We use cookies to help improve your online experience. If you continue to use our website, we will assume that you’re happy with this.
Learn more about cookies and how to change your settings in our Privacy and cookies policy.

Five Stages to engineering a carbon-neutral future

Author: Jyoti Sehdev, Engineer

Carbon footprint is a term defined as ‘the sum of all emissions of carbon dioxide (CO2) which are induced by an activity’. 

In 2018, Sky News claimed that the UK sandwich habit (and its associated carbon footprint) is as bad for the environment as eight million cars, with the worst offender being the ‘all-day breakfast’. Why? The carbon footprint of the activities which support the prepacked sandwiches we buy every day for lunch is huge, starting with rearing the animals to provide meat and dairy, growing the grains and vegetables for bread and salad, and transporting, refrigerating and packaging our favourite bites. To add to that, we then have the disposal of the food waste and litter generated by the sandwich industry. All of these activities release carbon into the atmosphere. 

From making a cup of tea, to typing up a document, to getting the tube home; almost every activity that we engage in has a carbon footprint and the engineering and construction industry is no different.

So, as engineers, what steps can we take to become carbon neutral?

  • Understand what makes up our carbon footprint: what are the sources of greenhouse gases across the whole lifecycle of the project?
  • Minimise that footprint where possible: can we switch to renewable sources of power? Can we capture carbon? Are we using sustainable processes? 
  • Offset the rest of the carbon you cannot remove from the process: what external projects can we invest in to offset our carbon footprint? For example, our projects often engage in tree planting, as a single tree can absorb CO2 at a rate of 21kg per year. At the HS2 Euston Enabling Works, the Costain Skanska JV is trialling a green wall on cabins, which will reduce the carbon footprint of the offices.

At Costain, we know that our engineers play a huge part in shaping UK infrastructure by not only in minimising the carbon footprint at each stage of a project’s life cycle, but also by advancing technologies and forward thinking, learning from the world around us to make our future carbon-neutral.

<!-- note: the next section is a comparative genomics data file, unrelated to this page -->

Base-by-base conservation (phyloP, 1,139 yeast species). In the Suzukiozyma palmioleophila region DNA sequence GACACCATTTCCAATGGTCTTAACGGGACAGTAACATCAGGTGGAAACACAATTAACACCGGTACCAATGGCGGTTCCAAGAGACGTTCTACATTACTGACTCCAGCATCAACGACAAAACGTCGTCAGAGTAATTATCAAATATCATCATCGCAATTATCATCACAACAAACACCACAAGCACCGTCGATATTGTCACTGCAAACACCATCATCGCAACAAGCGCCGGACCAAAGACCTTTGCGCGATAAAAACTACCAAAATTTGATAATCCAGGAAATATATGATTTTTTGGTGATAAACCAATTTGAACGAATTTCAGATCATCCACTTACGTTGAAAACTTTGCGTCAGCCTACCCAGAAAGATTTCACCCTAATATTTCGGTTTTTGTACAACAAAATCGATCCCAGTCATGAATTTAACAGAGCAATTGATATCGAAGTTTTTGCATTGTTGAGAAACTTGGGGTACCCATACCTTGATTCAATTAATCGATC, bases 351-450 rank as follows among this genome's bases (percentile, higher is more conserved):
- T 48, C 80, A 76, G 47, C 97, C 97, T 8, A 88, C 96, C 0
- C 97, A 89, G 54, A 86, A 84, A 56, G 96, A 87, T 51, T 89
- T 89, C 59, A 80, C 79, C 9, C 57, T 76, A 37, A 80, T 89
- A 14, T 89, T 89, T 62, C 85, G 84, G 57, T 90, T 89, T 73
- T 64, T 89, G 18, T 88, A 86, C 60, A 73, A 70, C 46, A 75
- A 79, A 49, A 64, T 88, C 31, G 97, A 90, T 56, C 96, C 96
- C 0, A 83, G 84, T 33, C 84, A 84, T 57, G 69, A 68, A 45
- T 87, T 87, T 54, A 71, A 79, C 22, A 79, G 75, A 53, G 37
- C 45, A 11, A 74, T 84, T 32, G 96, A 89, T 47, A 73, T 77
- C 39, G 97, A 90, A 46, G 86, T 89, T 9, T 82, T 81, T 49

Here are the five stages of the project lifecycle that we influence to engineer a carbon-neutral future:

  1. Project conception
    First, we evaluate whether the project is necessary. Does the value the project generates outweigh the carbon footprint required to construct it?
  2. Design
    Our design engineers seek to minimise the volume of materials required through efficient design. Our designers also actively recommend materials with a low carbon footprint. Cement production generates 5% of the world’s carbon dioxide output. Alternative materials like timber have a much lower carbon footprint and can be designed in. At this stage, we will also advise on the potential of renewable energy sources to power the project. For example, on the London Bridge Station redevelopment project, Costain used geothermal piles to support and power part of the new rail station structure.
  3. Complex delivery
    On site, we actively choose complex delivery methods which have a low carbon footprint, such as using recycled aggregates and Forest Stewardship Council (FSC) timber, instead of using virgin stone and unsustainable materials. We constantly update our supply chain to include local suppliers, reducing transport distances, and look to minimise water consumption, for example by using mist guns instead of hoses for damping down dust on site.
    Various hybrid and electric excavators and dumpers have been trialled on HS2 Euston Enabling Works project in association with Lynch. Once run off the grid, we can power these by renewable energy.
  4. Maintenance
    Our engineers design out maintenance requirements prior to complex delivery by choosing materials and forms which require little maintenance. Costain is leading in this area with its research on self-healing concrete.
    Maintenance design is also an opportunity to maximise the use of multidimensional BIM to predict the maintenance needs of every asset on a project. By creating a digital model of what has been constructed, then tagging each asset with a maintenance regime, we can encourage proactive maintenance to get the full lifespan out of an asset, rather than responding reactively following a failure which could potentially damage other assets in the vicinity.
  5. Demolition
    Finally, our engineers will also design for the demolition/end of life of a structure to contribute to a circular economy. For example, structures can be designed to be easily demolished such that the different materials can be easily segregated to allow for reuse or recycling. Our clients help focus the mind on this by setting sustainability targets, such as on HS2 where 95% of waste must be diverted from landfill.

 

The International Panel of Climate Change issued a report in 2018 which states we must curb the rise in temperature of the globe and stay within 1.5°C above pre-industrial levels, or else face a dramatic difference in our global environment. This poses a huge challenge which must be tackled on an international scale. Reducing our carbon footprint, both within Costain and on the projects we design and deliver, is one way we are contributing to this effort. Get in touch using the details below to see how Costain can help you reduce your carbon footprint and learn more about our Carbon Infrastructure Transformation Tool here.

Connect with me on LinkedIn.